James Grosjean

The Hole Card that Started it All

The story goes that James Grosjean became interested in advantage play while playing blackjack as a graduate student at the mathematics department of the University of Chicago. While playing one night he spotted the hole card clumsily handled by a dealer. This instantly sparked an interest in calculating the advantage he could derive from this information.

Beyond Counting

In 2000, James Gosjean published his first book, Beyond Counting: Exploiting Casino Games from Blackjack to Video Poker, a mathematics-oriented work in which he explores a number of other casino games as well as blackjack systems, the advantages of partner play, and discusses advantage players, dealers and cheaters. Exhibit CAA: Beyond Counting is the most recent update of this book.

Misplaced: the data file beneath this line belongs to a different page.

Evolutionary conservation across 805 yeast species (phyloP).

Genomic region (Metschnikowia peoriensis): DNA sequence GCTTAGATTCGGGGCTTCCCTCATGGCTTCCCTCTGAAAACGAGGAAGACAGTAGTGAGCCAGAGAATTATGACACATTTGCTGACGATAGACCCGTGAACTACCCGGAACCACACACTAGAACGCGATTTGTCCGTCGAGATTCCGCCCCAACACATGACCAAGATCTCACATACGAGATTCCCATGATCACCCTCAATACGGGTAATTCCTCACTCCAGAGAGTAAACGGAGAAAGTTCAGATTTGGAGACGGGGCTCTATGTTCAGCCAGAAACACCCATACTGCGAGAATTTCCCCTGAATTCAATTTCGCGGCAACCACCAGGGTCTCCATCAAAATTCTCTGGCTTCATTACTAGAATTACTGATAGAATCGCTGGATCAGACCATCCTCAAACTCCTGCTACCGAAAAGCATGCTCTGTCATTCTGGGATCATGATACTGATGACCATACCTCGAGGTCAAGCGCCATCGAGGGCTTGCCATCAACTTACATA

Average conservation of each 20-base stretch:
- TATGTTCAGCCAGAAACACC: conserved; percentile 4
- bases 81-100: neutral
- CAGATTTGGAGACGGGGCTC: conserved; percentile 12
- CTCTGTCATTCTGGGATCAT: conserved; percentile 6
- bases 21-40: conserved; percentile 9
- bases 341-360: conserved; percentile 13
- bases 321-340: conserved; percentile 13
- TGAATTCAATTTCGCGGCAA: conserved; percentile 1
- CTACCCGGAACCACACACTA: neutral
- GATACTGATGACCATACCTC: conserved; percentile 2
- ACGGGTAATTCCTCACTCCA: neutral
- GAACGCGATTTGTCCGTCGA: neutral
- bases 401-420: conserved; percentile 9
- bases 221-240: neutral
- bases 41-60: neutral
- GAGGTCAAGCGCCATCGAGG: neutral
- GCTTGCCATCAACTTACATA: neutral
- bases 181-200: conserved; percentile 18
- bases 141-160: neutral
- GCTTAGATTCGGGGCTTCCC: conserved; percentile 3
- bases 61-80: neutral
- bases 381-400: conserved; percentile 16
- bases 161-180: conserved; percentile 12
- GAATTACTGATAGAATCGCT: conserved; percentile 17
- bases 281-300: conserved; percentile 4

Legal Battles

What James Gosjean is most renowned for, however, are his blackjack-related litigations. He successfully sued Imperial Palace, winning a $400,000 (~R2.7m) verdict. He has lawsuits pending against Ceasar’s Palace and against four agents of the Nevada Gaming Control Board. He is also responsible for the bankruptcy of the Griffin Agency.

The End of the Griffin Agency

The Griffin Agency had been keeping a book on advantage players, cheaters and criminals for over ten years, in which they made no distinction between card counters and other advatage players and criminals. It was the Griffin Agency that ended the winning spree of the MIT blackjack team, and caused many other players to be unjustly harassed and treated as criminals by casinos. The Agency had to declare bankruptcy after Grosjean and Michael Russo were awarded $45,659 (~R300,000) in damages due to mistreatment they had received from casinos after being blacklisted as cheaters by the Agency.

James Grosjean was inducted into the Blackjack Hall of Fame in 2006. He still plays blackjack today, although he does have to adopt various disguises to prevent being recognized and barred immediately.